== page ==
Structure calculations were carried out by using the programs CYANA and CNS. From the NOESY at 283K, NOEs were classified from strong, medium and weak, corresponding to 2.8, 3.6 and 4.4 Å upper bound constraints, respectively. Structure calculations were performed with CYANA (v. 2.1) [12] using the 372 distance restraints from 2D- NOESY experiments. The NH, Hα, 15N, 13Cα and 13Cβ chemical shifts were converted into 52 Φ/Ψ dihedral angle constraints using TALOS+ (v. 1.2).

CYANA was used to calculate 100 structures, of which the 20 conformers with the lowest target function were refined by CNS (v. 1.2) [13] using 1000 steps of torsion angle dynamics at 250 K and 1000 steps of slow cooling to 100K, followed by 200 steps of Powell minimization. The final 20 conformers were selected with the lowest NOE and dihedral angle violations, and are the structures discussed herein and deposited (PDBs). The final 20 structures contained no NOE violations greater than 0.3 Å and no dihedral angle constraint violations greater than 2°. Structures were validated using PROCHECK [14]. The structure of Aedesin has been deposited at the Protein Data Bank (www.rcsb.org), under the entry assigned accession code: 2MMM.

Circular Dichroism (CD) analysis

CD spectroscopy was used to investigate the secondary structure adopted by Aedesin in membrane-mimetic environments (1, 5 and 100 mM sodium dodecyl sulfate (SDS)). CD analysis was performed using a Chirascan Circular Dichroism Spectrophometer (Applied photophysics, Surrey, United Kingdom) with a polarized selected quartz cuve of 0,5 mm path length at 20°C. Wavelength from 180 to 260 were measured with a step of 0,5 nm and a bandwith of 2 nm. CD spectra were generated from an average of five scans of each sample. The peptide concentration was 45 µM in phosphate buffer (pH 7.4) containing 137 mM NaF for all experiments. Percentage of helicity was calculated using CONTIN Software (http://dichroweb.cryst.bbk.ac.uk).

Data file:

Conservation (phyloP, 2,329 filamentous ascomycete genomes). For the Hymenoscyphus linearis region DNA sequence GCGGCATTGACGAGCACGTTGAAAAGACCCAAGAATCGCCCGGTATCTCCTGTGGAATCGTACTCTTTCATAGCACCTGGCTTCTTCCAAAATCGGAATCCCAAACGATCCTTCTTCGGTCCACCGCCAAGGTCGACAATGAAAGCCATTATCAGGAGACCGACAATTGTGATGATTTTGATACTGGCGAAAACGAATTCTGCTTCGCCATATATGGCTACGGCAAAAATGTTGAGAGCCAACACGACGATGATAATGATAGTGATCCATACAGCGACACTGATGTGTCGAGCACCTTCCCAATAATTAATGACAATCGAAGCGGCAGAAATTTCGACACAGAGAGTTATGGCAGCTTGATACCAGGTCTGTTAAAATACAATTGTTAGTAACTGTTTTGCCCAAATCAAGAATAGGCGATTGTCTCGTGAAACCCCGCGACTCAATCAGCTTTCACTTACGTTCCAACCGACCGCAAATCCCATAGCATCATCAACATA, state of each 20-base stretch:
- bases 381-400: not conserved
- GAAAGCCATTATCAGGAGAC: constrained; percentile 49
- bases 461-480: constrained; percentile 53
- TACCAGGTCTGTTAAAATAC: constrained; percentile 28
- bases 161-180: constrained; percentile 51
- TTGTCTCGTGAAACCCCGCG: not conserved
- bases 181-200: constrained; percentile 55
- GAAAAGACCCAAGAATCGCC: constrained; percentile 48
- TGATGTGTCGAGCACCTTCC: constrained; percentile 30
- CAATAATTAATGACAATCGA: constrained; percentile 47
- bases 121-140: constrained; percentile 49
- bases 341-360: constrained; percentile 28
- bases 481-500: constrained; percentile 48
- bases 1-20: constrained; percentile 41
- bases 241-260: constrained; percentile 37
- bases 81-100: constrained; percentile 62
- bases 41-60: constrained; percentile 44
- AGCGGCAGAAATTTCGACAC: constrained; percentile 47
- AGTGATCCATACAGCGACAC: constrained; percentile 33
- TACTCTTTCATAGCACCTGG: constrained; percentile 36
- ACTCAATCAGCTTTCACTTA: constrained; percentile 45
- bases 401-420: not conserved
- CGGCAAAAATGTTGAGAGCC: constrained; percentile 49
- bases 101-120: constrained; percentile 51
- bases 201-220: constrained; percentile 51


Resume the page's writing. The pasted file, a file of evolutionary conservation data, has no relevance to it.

Bacterial strains

Five susceptible reference (E. coli ATCC 25922, A. baumannii ATCC 17978, P. aeruginosa ATCC 27853, E. faecalis ATCC 700802 and S. aureus ATCC 25923) and nineteen human clinical multidrug-resistant (MDR) or extensively drug-resistant (XDR) [15] strains commonly involved in human infections were used for MIC determination for Aedesin (Table S1). Fifteen and four clinical MDR/XDR isolates were collected at the Department of Bacteriology of the Montpellier University Hospital (DBUH) and Paris Salpêtrière University hospital respectively from 2012 to 2014. Among these bacteria, we have selected three A. baumannii, three P. aeruginosa, five E. coli, two K. pneumonia, three S. aureus and three E. faecium isolates. According to routine procedures, species identification was performed using matrix-assisted laser desorption ionization–time of flight (MALDI-TOF) mass spectrometry (MS) system methods (Bruker Biotyper) and the phenotypes of resistance to antibiotics were determined by using the disk (Bio-Rad, Marne-la-Coquette, France) diffusion method according to guidelines edited by the European Committee on Antimicrobial Susceptibility Testing (http://www.eucast.org). Zone diameter results were interpreted based on breakpoints established for each bacteria species by the Antibiogram Committee of the French Society of Microbiology (http://www.sfm-microbiologie.org). The definition of MDR, XDR and pandrug-resistant (PDR) came from international consensus Multidrug-resistant, extensively drug-resistant and pandrug-resistant bacteria: an international expert proposal for interim standard definitions for acquired resistance [15].

Antibacterial activity